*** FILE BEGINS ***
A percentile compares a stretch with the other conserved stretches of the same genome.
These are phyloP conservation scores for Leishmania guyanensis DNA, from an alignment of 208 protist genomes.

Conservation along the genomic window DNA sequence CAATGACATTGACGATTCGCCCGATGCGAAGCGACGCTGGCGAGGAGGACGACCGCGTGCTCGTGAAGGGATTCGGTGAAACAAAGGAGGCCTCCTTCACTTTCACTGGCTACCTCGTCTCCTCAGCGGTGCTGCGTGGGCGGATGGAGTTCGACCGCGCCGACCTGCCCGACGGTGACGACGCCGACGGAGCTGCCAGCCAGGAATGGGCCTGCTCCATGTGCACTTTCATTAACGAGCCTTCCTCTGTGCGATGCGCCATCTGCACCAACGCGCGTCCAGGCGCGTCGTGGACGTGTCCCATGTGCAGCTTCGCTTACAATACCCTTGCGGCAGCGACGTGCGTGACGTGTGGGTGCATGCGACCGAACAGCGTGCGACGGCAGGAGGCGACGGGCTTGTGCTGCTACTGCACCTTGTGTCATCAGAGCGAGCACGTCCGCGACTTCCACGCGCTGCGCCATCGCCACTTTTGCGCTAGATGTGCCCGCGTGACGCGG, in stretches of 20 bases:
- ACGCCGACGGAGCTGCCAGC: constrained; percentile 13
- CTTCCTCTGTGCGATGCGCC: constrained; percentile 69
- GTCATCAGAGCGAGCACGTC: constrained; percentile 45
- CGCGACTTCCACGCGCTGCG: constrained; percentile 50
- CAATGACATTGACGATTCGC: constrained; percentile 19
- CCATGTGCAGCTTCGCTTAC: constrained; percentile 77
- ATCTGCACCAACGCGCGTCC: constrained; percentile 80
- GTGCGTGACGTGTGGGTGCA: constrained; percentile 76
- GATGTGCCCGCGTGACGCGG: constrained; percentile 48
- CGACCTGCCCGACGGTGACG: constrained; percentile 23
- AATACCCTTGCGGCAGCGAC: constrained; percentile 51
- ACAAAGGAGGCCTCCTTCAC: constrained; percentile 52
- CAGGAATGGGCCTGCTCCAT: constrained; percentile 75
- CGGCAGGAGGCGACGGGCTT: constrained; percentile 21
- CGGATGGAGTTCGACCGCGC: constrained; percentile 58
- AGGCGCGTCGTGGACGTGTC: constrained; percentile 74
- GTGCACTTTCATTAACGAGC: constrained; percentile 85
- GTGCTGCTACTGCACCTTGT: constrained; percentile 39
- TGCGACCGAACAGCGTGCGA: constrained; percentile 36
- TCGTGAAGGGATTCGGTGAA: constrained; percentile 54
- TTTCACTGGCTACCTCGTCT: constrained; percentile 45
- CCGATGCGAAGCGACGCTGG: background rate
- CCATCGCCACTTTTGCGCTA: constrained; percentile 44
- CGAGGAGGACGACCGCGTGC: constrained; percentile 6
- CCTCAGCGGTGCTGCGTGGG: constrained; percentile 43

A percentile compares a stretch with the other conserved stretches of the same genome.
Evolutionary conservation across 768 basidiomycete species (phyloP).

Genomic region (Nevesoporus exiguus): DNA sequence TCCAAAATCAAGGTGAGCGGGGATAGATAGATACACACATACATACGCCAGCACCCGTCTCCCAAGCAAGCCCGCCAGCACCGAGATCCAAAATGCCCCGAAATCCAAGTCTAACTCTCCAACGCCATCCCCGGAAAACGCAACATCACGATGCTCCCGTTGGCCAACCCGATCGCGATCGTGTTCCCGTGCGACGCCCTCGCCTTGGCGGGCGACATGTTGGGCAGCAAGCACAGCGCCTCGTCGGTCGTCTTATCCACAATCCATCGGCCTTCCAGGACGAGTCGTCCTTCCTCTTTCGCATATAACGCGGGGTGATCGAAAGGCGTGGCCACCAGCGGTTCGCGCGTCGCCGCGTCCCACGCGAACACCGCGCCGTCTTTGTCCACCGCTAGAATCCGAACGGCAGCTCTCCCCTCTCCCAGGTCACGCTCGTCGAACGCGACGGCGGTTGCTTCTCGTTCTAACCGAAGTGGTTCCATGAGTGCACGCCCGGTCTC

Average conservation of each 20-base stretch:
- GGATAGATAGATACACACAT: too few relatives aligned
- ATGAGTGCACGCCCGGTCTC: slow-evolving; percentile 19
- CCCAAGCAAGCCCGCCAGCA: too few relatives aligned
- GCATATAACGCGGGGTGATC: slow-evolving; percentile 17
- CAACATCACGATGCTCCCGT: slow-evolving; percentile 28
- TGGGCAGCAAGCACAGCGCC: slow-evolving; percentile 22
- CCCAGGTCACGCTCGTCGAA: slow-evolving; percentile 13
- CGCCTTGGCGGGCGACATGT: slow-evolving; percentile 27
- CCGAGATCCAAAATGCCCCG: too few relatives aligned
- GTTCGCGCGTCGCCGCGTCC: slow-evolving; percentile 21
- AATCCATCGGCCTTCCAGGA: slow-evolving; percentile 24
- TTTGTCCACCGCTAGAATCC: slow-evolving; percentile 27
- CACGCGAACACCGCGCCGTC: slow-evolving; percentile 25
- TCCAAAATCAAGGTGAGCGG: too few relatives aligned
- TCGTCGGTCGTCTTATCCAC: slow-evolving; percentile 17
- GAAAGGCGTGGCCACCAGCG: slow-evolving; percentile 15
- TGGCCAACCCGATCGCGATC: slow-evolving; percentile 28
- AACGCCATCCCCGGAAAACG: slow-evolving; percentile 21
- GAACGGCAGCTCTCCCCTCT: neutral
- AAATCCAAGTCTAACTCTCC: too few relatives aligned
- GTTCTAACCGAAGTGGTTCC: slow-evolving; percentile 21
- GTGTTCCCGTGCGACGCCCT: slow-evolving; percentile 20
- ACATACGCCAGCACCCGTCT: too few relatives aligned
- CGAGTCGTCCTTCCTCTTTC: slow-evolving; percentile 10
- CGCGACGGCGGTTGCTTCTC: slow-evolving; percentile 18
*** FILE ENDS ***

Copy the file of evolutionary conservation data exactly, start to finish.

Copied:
A percentile compares a stretch with the other conserved stretches of the same genome.
These are phyloP conservation scores for Leishmania guyanensis DNA, from an alignment of 208 protist genomes.

Conservation along the genomic window DNA sequence CAATGACATTGACGATTCGCCCGATGCGAAGCGACGCTGGCGAGGAGGACGACCGCGTGCTCGTGAAGGGATTCGGTGAAACAAAGGAGGCCTCCTTCACTTTCACTGGCTACCTCGTCTCCTCAGCGGTGCTGCGTGGGCGGATGGAGTTCGACCGCGCCGACCTGCCCGACGGTGACGACGCCGACGGAGCTGCCAGCCAGGAATGGGCCTGCTCCATGTGCACTTTCATTAACGAGCCTTCCTCTGTGCGATGCGCCATCTGCACCAACGCGCGTCCAGGCGCGTCGTGGACGTGTCCCATGTGCAGCTTCGCTTACAATACCCTTGCGGCAGCGACGTGCGTGACGTGTGGGTGCATGCGACCGAACAGCGTGCGACGGCAGGAGGCGACGGGCTTGTGCTGCTACTGCACCTTGTGTCATCAGAGCGAGCACGTCCGCGACTTCCACGCGCTGCGCCATCGCCACTTTTGCGCTAGATGTGCCCGCGTGACGCGG, in stretches of 20 bases:
- ACGCCGACGGAGCTGCCAGC: constrained; percentile 13
- CTTCCTCTGTGCGATGCGCC: constrained; percentile 69
- GTCATCAGAGCGAGCACGTC: constrained; percentile 45
- CGCGACTTCCACGCGCTGCG: constrained; percentile 50
- CAATGACATTGACGATTCGC: constrained; percentile 19
- CCATGTGCAGCTTCGCTTAC: constrained; percentile 77
- ATCTGCACCAACGCGCGTCC: constrained; percentile 80
- GTGCGTGACGTGTGGGTGCA: constrained; percentile 76
- GATGTGCCCGCGTGACGCGG: constrained; percentile 48
- CGACCTGCCCGACGGTGACG: constrained; percentile 23
- AATACCCTTGCGGCAGCGAC: constrained; percentile 51
- ACAAAGGAGGCCTCCTTCAC: constrained; percentile 52
- CAGGAATGGGCCTGCTCCAT: constrained; percentile 75
- CGGCAGGAGGCGACGGGCTT: constrained; percentile 21
- CGGATGGAGTTCGACCGCGC: constrained; percentile 58
- AGGCGCGTCGTGGACGTGTC: constrained; percentile 74
- GTGCACTTTCATTAACGAGC: constrained; percentile 85
- GTGCTGCTACTGCACCTTGT: constrained; percentile 39
- TGCGACCGAACAGCGTGCGA: constrained; percentile 36
- TCGTGAAGGGATTCGGTGAA: constrained; percentile 54
- TTTCACTGGCTACCTCGTCT: constrained; percentile 45
- CCGATGCGAAGCGACGCTGG: background rate
- CCATCGCCACTTTTGCGCTA: constrained; percentile 44
- CGAGGAGGACGACCGCGTGC: constrained; percentile 6
- CCTCAGCGGTGCTGCGTGGG: constrained; percentile 43

A percentile compares a stretch with the other conserved stretches of the same genome.
Evolutionary conservation across 768 basidiomycete species (phyloP).

Genomic region (Nevesoporus exiguus): DNA sequence TCCAAAATCAAGGTGAGCGGGGATAGATAGATACACACATACATACGCCAGCACCCGTCTCCCAAGCAAGCCCGCCAGCACCGAGATCCAAAATGCCCCGAAATCCAAGTCTAACTCTCCAACGCCATCCCCGGAAAACGCAACATCACGATGCTCCCGTTGGCCAACCCGATCGCGATCGTGTTCCCGTGCGACGCCCTCGCCTTGGCGGGCGACATGTTGGGCAGCAAGCACAGCGCCTCGTCGGTCGTCTTATCCACAATCCATCGGCCTTCCAGGACGAGTCGTCCTTCCTCTTTCGCATATAACGCGGGGTGATCGAAAGGCGTGGCCACCAGCGGTTCGCGCGTCGCCGCGTCCCACGCGAACACCGCGCCGTCTTTGTCCACCGCTAGAATCCGAACGGCAGCTCTCCCCTCTCCCAGGTCACGCTCGTCGAACGCGACGGCGGTTGCTTCTCGTTCTAACCGAAGTGGTTCCATGAGTGCACGCCCGGTCTC

Average conservation of each 20-base stretch:
- GGATAGATAGATACACACAT: too few relatives aligned
- ATGAGTGCACGCCCGGTCTC: slow-evolving; percentile 19
- CCCAAGCAAGCCCGCCAGCA: too few relatives aligned
- GCATATAACGCGGGGTGATC: slow-evolving; percentile 17
- CAACATCACGATGCTCCCGT: slow-evolving; percentile 28
- TGGGCAGCAAGCACAGCGCC: slow-evolving; percentile 22
- CCCAGGTCACGCTCGTCGAA: slow-evolving; percentile 13
- CGCCTTGGCGGGCGACATGT: slow-evolving; percentile 27
- CCGAGATCCAAAATGCCCCG: too few relatives aligned
- GTTCGCGCGTCGCCGCGTCC: slow-evolving; percentile 21
- AATCCATCGGCCTTCCAGGA: slow-evolving; percentile 24
- TTTGTCCACCGCTAGAATCC: slow-evolving; percentile 27
- CACGCGAACACCGCGCCGTC: slow-evolving; percentile 25
- TCCAAAATCAAGGTGAGCGG: too few relatives aligned
- TCGTCGGTCGTCTTATCCAC: slow-evolving; percentile 17
- GAAAGGCGTGGCCACCAGCG: slow-evolving; percentile 15
- TGGCCAACCCGATCGCGATC: slow-evolving; percentile 28
- AACGCCATCCCCGGAAAACG: slow-evolving; percentile 21
- GAACGGCAGCTCTCCCCTCT: neutral
- AAATCCAAGTCTAACTCTCC: too few relatives aligned
- GTTCTAACCGAAGTGGTTCC: slow-evolving; percentile 21
- GTGTTCCCGTGCGACGCCCT: slow-evolving; percentile 20
- ACATACGCCAGCACCCGTCT: too few relatives aligned
- CGAGTCGTCCTTCCTCTTTC: slow-evolving; percentile 10
- CGCGACGGCGGTTGCTTCTC: slow-evolving; percentile 18